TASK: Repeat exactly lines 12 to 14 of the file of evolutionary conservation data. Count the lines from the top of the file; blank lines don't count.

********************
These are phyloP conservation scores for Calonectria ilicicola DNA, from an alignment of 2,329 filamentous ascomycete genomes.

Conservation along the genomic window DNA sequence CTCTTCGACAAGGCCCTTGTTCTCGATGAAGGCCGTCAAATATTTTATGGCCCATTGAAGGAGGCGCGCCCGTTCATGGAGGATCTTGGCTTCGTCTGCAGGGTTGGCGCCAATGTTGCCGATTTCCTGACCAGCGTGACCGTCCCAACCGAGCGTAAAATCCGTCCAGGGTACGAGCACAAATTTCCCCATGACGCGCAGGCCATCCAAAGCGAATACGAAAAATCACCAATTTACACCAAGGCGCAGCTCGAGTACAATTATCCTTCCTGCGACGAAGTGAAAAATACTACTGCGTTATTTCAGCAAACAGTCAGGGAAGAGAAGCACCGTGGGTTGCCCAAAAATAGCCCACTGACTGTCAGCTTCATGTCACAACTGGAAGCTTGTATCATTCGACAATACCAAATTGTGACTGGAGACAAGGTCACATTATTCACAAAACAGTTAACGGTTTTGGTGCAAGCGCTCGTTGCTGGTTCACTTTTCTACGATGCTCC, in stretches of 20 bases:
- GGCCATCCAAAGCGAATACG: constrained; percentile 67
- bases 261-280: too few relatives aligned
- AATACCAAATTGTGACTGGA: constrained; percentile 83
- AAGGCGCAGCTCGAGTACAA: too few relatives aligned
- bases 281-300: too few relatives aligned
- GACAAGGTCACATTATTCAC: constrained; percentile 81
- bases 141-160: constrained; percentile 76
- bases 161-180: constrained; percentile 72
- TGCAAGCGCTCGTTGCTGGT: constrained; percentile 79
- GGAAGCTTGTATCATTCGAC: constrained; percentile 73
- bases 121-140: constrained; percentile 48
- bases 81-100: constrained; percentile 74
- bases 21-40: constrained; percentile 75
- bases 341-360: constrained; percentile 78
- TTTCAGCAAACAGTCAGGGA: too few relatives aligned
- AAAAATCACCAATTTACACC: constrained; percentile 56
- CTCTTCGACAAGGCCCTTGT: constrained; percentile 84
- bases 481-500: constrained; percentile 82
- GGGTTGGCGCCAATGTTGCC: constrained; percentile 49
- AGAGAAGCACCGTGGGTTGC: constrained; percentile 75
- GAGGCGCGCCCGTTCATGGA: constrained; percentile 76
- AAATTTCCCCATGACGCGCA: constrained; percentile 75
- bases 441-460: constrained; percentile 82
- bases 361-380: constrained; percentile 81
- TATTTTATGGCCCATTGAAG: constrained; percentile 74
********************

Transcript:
- GGAAGCTTGTATCATTCGAC: constrained; percentile 73
- bases 121-140: constrained; percentile 48
- bases 81-100: constrained; percentile 74